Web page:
News & Comment

Encourage use of e-cigarettes but don't discriminate against smokers, says Forest

Thu 13th August, 2015

Forest has welcomed the Royal Society for Public Health's announcement that "nicotine is no more harmful to health than caffeine" but has rejected calls for smoking to be banned outside pubs and clubs and in open air parks so more smokers are forced to use e-cigarettes.

Simon Clark, director of Forest, said:

"We support proposals that make it easier for smokers to use e-cigarettes but we reject measures that will make it harder for adults to smoke tobacco.

"While it makes sense to encourage smokers to switch from combustible cigarettes to electronic cigarettes, public health campaigns should be based on education not coercion and prohibition.

"Banning smoking outside pubs and bars would discriminate against adults who enjoy smoking.

"Renaming e-cigarettes is a silly idea. It ignores the fact that e-cigs are popular because they mimic the act of smoking. The name is part of their appeal.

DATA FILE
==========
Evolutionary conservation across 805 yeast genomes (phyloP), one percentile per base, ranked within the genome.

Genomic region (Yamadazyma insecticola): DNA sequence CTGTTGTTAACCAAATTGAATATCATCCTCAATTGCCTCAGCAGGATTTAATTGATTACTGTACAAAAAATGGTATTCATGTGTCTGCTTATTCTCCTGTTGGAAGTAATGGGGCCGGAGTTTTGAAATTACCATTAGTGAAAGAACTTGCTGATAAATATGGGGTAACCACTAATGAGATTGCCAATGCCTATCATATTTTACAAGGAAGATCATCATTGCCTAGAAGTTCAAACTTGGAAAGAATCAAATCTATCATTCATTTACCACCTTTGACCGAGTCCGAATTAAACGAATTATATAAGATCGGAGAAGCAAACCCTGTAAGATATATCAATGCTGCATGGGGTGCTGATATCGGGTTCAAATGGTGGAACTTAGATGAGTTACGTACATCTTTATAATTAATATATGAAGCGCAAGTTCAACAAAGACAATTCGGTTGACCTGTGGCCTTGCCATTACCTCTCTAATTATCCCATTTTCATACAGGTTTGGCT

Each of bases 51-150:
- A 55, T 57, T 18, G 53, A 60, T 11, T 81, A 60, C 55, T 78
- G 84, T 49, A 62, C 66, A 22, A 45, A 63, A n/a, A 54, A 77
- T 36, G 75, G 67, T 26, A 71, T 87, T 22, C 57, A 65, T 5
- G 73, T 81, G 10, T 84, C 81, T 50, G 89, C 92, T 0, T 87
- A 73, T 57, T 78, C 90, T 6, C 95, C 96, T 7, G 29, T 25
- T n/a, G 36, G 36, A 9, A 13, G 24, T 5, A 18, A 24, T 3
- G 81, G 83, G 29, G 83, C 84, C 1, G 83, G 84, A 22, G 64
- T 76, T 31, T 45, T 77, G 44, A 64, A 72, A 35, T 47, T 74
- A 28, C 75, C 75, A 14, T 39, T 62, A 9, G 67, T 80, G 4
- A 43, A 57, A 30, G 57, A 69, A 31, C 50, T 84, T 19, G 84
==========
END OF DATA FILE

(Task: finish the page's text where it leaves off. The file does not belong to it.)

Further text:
"Calling them nicotine sticks or vapourisers suggests a medicinal product and that misses the point.

"For many consumers e-cigarettes are a recreational product. If public health lobbyists don't understand that they could sabotage a potentially game-changing device."

See also: Call for pub garden smoking ban (BBC News), Call for smoking ban OUTSIDE pubs (Mail Online), Promote e-cigarettes over harmful tobacco smoking, say experts (Guardian)

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